Love My Community: Lawrence

Written by admin-kidglov on June 1, 2020
Main Street in Lawrence, late 1800s.

Lawrence: A Town Full of Heart.

If you were asked to envision “The Great American Desert,” southern Nebraska’s thick green summer fields of corn and soybeans would not likely pop into your mind. But when early surveyors mapped the area, that was the phrase they used to describe the place where Lawrence, Nebraska sits today.

Main Street in Lawrence, 1920s.

Far from that early description, today’s Lawrence, located between the Little Blue and Republican Rivers in Nuckolls County, has come far. Through the hard work of the first wave of enterprising settlers, drawn westward to build the railroad, the once-dusty village and railroad outpost became a small town and home to generations of dedicated farm families.

Today, while the town of Lawrence might qualify as small by the number of residents, it’s huge if measured by heart. So much so, in fact, it defies national trends and sees many people return after living in other areas. There is something special about Lawrence.


A Quality, Small Town Life.

Today, the 284 residents of Lawrence enjoy all the hallmarks of small-town life. A soaring, bright aqua water tower happily announces the town’s name to all who enter. On any given day, you can see life unfold up and down main street (officially named Calvert Street, though few refer to it this way).

Local men gather in the early morning to share coffee at the local pub, and neighbors greet each other at the post office. The town’s children walk cheerfully to the elementary school, and farmers come into town after their early chores to grab what’s needed from the feed store or filling station.

Sacred Heart Catholic Church, built in 1924.

The majestic Sacred Heart Catholic Church, with its ornate stained-glass windows, stands tall in the midst of it all, built in 1924 and reflecting the town’s German, Czech and Bohemian roots. Of course, just about everyone stops by the local eating establishment or grocery store when the focus is on food. By evening, a relaxed pace sets in as families head to one of the town’s two ballparks, walk around neighborhoods full of well-kept homes, or tend to their lawns and gardens.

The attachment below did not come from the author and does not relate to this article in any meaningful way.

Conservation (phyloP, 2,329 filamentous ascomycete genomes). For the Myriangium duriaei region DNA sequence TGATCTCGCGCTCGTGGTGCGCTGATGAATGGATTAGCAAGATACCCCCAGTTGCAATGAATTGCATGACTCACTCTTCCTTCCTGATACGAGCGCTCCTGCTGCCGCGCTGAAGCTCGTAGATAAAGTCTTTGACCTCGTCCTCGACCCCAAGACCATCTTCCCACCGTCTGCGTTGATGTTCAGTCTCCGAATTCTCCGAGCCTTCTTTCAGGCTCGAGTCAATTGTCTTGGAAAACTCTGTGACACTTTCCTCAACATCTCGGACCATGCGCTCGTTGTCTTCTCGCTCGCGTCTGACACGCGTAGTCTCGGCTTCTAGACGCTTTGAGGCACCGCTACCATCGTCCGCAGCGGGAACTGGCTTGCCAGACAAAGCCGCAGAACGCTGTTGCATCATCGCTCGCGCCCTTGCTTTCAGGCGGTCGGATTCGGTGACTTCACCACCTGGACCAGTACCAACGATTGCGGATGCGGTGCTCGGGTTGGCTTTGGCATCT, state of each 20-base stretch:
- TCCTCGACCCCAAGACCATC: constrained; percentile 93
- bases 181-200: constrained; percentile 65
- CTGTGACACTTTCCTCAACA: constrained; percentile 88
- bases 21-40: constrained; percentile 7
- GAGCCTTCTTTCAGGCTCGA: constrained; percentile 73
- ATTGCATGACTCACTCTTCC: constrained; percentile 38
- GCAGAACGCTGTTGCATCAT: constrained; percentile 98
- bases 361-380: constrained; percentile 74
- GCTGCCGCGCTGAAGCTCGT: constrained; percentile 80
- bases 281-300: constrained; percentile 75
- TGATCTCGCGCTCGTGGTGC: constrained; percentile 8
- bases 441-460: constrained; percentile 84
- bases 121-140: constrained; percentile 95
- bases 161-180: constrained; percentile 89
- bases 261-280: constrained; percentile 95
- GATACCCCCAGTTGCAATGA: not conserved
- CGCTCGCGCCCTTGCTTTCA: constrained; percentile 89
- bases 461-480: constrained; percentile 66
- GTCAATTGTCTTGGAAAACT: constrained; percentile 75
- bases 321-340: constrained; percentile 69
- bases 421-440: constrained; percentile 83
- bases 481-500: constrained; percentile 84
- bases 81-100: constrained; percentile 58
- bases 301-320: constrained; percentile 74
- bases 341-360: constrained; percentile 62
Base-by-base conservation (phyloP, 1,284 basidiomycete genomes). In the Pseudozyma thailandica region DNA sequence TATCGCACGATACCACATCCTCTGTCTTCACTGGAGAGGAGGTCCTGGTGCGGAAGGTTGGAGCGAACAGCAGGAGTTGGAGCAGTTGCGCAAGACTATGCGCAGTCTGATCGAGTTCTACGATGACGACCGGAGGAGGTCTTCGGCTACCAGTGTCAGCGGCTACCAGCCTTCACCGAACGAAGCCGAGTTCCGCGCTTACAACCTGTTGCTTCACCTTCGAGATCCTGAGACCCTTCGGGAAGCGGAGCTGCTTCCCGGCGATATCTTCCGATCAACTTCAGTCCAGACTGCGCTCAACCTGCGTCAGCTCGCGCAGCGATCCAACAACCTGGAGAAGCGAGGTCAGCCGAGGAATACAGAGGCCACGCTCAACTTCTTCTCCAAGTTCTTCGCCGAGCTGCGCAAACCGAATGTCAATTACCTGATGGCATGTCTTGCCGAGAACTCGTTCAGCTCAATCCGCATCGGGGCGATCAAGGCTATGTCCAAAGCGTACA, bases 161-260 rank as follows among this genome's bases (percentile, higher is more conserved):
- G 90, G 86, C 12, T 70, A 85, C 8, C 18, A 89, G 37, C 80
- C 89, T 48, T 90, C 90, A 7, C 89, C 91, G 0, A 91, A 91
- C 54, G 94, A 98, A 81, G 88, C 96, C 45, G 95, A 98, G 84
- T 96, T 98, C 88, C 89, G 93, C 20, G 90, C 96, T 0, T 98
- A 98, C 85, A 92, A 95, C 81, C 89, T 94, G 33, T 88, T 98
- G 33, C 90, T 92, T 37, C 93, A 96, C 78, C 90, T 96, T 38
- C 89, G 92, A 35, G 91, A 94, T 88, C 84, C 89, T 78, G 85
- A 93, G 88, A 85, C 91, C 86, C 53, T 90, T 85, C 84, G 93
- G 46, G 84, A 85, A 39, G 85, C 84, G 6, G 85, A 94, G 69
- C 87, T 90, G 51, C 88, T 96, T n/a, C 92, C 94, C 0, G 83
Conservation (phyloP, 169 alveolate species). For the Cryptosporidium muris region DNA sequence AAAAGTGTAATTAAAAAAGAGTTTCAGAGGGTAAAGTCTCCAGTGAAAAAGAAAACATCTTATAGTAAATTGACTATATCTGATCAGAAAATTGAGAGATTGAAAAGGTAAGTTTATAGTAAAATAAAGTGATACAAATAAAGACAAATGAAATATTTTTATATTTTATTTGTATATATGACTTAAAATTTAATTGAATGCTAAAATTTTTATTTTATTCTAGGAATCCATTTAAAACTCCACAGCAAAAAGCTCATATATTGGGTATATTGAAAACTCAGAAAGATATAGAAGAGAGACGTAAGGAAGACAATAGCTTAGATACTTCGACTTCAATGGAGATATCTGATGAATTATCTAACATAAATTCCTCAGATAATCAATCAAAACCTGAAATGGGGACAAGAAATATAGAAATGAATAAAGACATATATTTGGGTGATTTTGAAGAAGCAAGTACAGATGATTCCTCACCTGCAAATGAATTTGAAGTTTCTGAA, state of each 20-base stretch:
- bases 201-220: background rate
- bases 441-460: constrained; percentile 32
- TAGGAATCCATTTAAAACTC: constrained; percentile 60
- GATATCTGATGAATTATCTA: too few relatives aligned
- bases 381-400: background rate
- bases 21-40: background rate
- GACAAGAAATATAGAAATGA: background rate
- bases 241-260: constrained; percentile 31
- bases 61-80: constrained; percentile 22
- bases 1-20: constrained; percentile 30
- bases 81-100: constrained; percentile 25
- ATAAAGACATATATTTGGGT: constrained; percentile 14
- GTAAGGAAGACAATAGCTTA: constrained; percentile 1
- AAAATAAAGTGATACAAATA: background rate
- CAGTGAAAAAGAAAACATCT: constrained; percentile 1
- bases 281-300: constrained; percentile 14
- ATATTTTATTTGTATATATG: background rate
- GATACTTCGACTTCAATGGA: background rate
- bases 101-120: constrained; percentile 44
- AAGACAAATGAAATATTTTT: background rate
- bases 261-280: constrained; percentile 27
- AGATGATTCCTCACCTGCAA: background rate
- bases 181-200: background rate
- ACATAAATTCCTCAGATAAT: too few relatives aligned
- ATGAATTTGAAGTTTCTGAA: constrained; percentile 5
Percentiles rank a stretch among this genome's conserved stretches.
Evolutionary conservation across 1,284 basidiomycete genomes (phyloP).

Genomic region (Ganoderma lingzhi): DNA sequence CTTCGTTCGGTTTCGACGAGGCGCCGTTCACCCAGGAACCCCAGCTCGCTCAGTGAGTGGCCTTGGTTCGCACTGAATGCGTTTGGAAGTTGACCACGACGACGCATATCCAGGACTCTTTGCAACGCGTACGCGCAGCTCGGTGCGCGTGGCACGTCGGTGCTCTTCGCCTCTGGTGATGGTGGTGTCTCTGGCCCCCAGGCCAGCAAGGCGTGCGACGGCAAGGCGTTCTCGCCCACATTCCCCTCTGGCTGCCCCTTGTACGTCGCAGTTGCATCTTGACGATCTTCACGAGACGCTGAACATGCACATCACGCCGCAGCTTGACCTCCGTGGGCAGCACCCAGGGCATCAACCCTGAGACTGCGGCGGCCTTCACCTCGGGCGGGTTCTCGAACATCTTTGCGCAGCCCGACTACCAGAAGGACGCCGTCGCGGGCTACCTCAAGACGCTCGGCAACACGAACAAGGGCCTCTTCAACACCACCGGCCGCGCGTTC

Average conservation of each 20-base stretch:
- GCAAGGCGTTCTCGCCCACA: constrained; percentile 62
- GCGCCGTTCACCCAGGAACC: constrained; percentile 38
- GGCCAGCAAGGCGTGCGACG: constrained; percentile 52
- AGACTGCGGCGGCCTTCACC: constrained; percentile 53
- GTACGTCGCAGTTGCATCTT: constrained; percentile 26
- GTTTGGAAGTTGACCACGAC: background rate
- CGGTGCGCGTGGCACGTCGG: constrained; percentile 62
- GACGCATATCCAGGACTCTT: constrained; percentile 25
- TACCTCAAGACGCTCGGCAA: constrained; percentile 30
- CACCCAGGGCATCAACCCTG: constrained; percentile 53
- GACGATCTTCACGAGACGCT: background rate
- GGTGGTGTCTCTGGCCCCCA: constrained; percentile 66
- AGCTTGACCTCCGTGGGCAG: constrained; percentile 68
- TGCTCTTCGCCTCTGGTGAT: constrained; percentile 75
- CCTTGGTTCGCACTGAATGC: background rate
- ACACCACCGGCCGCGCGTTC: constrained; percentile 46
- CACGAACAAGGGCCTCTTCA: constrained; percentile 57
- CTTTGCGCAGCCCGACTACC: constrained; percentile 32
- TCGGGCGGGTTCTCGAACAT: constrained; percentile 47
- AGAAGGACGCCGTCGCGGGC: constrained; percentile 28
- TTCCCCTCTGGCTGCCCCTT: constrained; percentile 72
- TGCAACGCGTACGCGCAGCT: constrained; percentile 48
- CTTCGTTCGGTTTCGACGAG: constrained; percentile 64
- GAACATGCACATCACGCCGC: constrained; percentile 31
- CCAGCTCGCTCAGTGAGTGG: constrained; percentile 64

Past and present meld together peacefully in Lawrence. While many earlier enterprises are just memories, and most retail shopping is now done in nearby towns like Hastings or Superior, local business still thrives in the shops of the past. These main street spaces are now used by local welders, painters, hair stylists and even yard care specialists. Where empty shops still exist, residents refer to them as “what could be” rather than “what used to be.”


Roots in the Railroad.

Historic photo of Main Street, west side.

Although the area was once called “The Great American Desert,” that perspective has changed. Agriculture is now king in the local economy. During initial land surveying, explorers seriously underestimated the value of the land, stating, “The land in this township is worthless. It contains neither timber nor stone.” While they saw only “numerous herds of buffalo and devouring wolves that now occupy, undisturbed, this God-forsaken country,” later settlers saw more. With hard work and determination, the land proved it could produce good crops and good lives.

It was the railroad that kicked off development here. Rail lines were planned, and the promise of steady, paid work attracted new immigrants from central Europe to travel west to this outpost in Nebraska. Lawrence started as a small rail worker settlement in 1884 but grew fast. The first train went through in 1886. The newspaper, Locomotive, was founded in 1887. Then, in 1890, the settlement was incorporated into a town and named Lawrence. The name was chosen to honor the wife of a railroad official––Lawrence was her maiden name. The Burlington-Northern and Union Pacific railroads intersected in Lawrence, transporting both passengers and cargo. Eventually, only grain was transported from the area.

While the tracks have long been gone and the train whistles silent, the railroad led to the founding and growth of Lawrence. At its heyday at the turn of the twentieth century, the town was alive with multiple stores, livery barns, banks and a lumber yard that served its 520 residents. When the railroad left, the town decreased in size and services, but not in spirit.


Lawrence today, aerial view.

Today: Farm & Family.

Carolyn Kohmetscher, a proud, life-long member of the community, grew up on an 80-acre farm just two miles outside of Lawrence. Her family story illustrates the path many families have walked in the town’s history. “My grandmother came over from Germany, and we’ve been here ever since. Most families here are multi-generational and pass farms down to the next generation,” Carolyn shares. She and her husband Keith and their three children still work together on the family dairy farm near Lawrence along with Keith’s brother and sister-in-law.